Bye Beto
Bye Beto Lester Black

Well, that was quick!

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In a statement released Tuesday morning, Beto Yarce, the executive director at Ventures, announced he was suspending his campaign for city council in District 3.

"This has not been an easy decision for me, especially with the overwhelmingly positive feedback, endorsements, grass roots support, and momentum I have received," he wrote. "But I believe that I can take what I have learned through this process and channel it into other programs, organizations and opportunities that satisfy the goals I established in my campaign."

"Overwhelmingly positive feedback" seems like a bit of an overstatement. Though he was the first candidate to challenge incumbent Kshama Sawant this cycle, he fell behind Sawant and Hashtag Cannabis co-owner / scooter enthusiast Logan Bowers on fundraising. So far, Sawant has managed to raise over $23,000. Bowers has raised over $21,000. Yarce raised just under $12,000.

Yarce ran on a message of civility and helping people start small businesses, arguing that the problems facing Seattle could be solved if only council members could learn to "negotiate better." At his campaign kick-off event, he gave Seattle a taste of his crack negotiating tactics, saying that he would ask big corporations very nicely if they would please give us some money to help with our homelessness and housing crises, and then maybe talk about taxing them afterward.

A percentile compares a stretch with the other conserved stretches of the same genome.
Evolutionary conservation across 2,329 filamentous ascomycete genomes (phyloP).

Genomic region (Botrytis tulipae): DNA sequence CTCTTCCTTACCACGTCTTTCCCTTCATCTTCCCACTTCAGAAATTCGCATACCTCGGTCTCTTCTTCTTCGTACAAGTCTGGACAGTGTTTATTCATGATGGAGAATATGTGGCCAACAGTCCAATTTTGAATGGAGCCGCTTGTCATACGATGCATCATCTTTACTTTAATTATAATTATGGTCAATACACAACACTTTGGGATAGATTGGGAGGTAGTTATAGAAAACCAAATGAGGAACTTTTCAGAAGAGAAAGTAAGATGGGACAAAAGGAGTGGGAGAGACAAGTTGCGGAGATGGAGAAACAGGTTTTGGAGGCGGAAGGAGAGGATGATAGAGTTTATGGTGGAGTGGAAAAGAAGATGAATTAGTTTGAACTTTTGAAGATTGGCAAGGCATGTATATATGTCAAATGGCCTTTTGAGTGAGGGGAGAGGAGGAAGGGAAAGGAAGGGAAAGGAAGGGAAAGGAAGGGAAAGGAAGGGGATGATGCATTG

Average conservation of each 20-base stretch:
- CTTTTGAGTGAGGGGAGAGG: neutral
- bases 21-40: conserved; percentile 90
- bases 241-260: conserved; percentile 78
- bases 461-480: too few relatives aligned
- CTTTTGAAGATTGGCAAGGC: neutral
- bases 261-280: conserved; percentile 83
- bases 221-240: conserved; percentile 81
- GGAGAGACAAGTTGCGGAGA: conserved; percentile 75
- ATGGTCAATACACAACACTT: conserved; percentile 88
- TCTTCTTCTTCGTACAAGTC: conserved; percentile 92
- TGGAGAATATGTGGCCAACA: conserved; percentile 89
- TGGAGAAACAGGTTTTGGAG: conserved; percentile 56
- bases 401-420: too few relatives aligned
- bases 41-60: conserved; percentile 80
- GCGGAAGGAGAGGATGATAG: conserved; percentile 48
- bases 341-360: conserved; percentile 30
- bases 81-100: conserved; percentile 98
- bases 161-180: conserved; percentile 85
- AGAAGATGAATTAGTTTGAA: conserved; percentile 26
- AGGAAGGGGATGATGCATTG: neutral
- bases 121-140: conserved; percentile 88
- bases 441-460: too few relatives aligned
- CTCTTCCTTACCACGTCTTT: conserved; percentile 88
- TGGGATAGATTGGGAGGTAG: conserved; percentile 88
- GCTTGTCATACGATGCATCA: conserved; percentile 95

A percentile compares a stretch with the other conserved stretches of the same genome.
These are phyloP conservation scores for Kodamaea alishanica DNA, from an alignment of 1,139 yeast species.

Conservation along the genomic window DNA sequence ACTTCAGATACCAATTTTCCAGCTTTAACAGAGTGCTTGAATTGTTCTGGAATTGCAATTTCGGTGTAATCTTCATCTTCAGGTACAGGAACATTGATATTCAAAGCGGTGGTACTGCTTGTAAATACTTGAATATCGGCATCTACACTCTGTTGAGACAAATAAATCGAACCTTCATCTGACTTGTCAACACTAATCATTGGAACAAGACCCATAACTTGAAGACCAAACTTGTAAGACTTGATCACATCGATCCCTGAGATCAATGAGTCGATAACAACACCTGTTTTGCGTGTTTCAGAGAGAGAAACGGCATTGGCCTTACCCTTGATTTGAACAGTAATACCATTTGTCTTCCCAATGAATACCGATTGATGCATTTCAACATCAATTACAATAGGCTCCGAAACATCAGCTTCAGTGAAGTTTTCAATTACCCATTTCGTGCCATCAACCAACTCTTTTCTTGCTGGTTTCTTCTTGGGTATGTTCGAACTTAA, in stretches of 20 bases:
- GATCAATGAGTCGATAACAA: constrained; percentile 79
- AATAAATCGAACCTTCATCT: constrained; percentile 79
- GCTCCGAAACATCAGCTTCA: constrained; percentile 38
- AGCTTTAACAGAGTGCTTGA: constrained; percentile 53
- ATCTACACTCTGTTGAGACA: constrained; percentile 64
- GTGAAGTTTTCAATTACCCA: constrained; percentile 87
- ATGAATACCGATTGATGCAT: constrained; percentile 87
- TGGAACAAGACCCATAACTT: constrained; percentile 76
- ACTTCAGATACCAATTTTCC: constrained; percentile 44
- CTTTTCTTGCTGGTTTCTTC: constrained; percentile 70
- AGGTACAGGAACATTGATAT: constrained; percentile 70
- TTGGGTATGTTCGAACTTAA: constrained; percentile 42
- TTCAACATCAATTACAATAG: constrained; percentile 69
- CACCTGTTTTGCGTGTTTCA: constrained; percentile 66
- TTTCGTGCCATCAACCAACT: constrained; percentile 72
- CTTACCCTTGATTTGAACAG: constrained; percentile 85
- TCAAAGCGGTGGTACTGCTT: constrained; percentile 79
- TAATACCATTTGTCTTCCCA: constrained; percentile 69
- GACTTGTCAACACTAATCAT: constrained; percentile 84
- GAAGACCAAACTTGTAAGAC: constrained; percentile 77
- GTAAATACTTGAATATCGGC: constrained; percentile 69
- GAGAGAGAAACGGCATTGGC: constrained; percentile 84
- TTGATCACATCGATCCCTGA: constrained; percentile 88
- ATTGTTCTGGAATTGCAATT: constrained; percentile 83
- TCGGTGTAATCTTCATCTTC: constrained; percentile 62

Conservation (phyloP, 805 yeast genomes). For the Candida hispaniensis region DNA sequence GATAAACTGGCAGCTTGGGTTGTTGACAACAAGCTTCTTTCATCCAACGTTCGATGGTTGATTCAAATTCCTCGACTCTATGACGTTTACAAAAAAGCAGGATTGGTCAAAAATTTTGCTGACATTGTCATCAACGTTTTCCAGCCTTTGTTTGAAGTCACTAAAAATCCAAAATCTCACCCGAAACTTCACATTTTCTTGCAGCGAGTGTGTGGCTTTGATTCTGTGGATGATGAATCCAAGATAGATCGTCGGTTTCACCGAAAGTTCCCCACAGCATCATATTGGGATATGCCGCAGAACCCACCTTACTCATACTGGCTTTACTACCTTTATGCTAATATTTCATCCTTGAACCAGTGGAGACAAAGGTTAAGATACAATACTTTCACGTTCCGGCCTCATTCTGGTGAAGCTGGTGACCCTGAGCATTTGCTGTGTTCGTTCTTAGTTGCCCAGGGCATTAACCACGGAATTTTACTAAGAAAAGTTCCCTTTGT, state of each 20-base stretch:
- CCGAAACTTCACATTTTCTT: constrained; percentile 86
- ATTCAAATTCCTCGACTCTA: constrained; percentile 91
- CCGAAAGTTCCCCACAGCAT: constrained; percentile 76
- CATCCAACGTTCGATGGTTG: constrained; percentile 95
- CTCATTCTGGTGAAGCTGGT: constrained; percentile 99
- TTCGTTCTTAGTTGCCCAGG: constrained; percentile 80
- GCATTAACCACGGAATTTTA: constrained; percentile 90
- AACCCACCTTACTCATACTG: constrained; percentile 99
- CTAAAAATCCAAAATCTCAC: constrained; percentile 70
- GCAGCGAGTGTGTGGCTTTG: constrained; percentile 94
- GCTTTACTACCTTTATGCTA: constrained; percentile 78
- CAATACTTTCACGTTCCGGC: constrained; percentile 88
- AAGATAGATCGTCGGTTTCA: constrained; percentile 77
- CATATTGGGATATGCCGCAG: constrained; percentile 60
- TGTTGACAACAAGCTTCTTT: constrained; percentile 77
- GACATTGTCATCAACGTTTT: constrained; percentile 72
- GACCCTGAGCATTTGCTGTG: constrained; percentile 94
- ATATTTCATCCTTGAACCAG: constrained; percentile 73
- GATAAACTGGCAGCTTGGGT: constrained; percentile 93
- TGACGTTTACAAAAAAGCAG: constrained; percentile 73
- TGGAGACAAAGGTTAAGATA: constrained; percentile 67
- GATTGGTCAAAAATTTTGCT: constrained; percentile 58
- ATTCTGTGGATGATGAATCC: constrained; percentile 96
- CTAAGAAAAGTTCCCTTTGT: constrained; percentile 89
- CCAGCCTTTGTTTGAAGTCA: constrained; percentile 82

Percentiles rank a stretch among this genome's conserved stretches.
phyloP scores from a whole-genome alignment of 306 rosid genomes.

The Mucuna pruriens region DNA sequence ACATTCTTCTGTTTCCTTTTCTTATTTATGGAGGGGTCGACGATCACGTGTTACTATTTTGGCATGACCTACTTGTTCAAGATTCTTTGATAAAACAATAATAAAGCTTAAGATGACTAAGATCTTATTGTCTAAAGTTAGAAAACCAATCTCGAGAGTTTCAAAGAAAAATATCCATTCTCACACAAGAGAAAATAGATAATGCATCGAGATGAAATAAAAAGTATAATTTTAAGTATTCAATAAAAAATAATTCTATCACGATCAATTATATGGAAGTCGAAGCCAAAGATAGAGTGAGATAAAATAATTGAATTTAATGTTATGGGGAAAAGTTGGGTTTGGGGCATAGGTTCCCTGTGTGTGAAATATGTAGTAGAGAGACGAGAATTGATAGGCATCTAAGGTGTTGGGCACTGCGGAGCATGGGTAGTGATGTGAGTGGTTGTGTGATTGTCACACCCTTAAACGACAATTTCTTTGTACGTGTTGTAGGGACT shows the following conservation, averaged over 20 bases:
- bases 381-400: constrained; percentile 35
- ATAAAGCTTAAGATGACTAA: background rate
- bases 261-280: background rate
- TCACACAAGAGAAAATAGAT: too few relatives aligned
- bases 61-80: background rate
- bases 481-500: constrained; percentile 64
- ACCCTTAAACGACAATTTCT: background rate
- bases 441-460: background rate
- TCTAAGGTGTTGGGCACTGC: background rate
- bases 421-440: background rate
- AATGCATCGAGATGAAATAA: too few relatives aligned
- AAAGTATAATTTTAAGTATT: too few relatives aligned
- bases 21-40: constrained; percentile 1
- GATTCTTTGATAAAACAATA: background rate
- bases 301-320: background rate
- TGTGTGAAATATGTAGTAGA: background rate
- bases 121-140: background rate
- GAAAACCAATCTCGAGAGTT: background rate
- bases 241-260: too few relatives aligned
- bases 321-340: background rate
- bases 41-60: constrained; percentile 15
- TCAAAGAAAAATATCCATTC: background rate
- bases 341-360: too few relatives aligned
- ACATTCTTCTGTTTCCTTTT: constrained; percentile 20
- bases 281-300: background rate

Yarce did not immediately return a request for comment about whether the hellish search for an apartment on Capitol Hill contributed to his decision to drop from the race. According to independent journalist Erica C. Barnett, Yarce was still living in Mill Creek while "staying in a short term rental" on the Hill.

In a e-mail, Yarce said he and his partner found a place on Capitol Hill, and added that the search for housing did not contribute to his decision to drop out of the race.

Yarce also said he's "still in the process" of thinking about which candidate he'll support in the race, but he "wishes them the best in this journey."

Sawant declined to comment.

Bowers said that he and Yarce "share a desire to ensure that Seattle is a city that is rich in both culture and opportunity for everyone," and added that he looks forward to seeing what Yarce will do at his small business incubator.

Remaining candidates in the race include Sawant, Bowers, King County public defender Ami Nguyen, LGBTQ activist Asukaa Jaxx, and Pat Murakami.

Yarce's decision to drop raises a few burning questions: Who's going to run as Chamber bait now? Will the Chamber even try to play for this seat, or will they be content to let labor and the socialists fight it out in D3 and then spend their money in other races without incumbents? Only time will tell.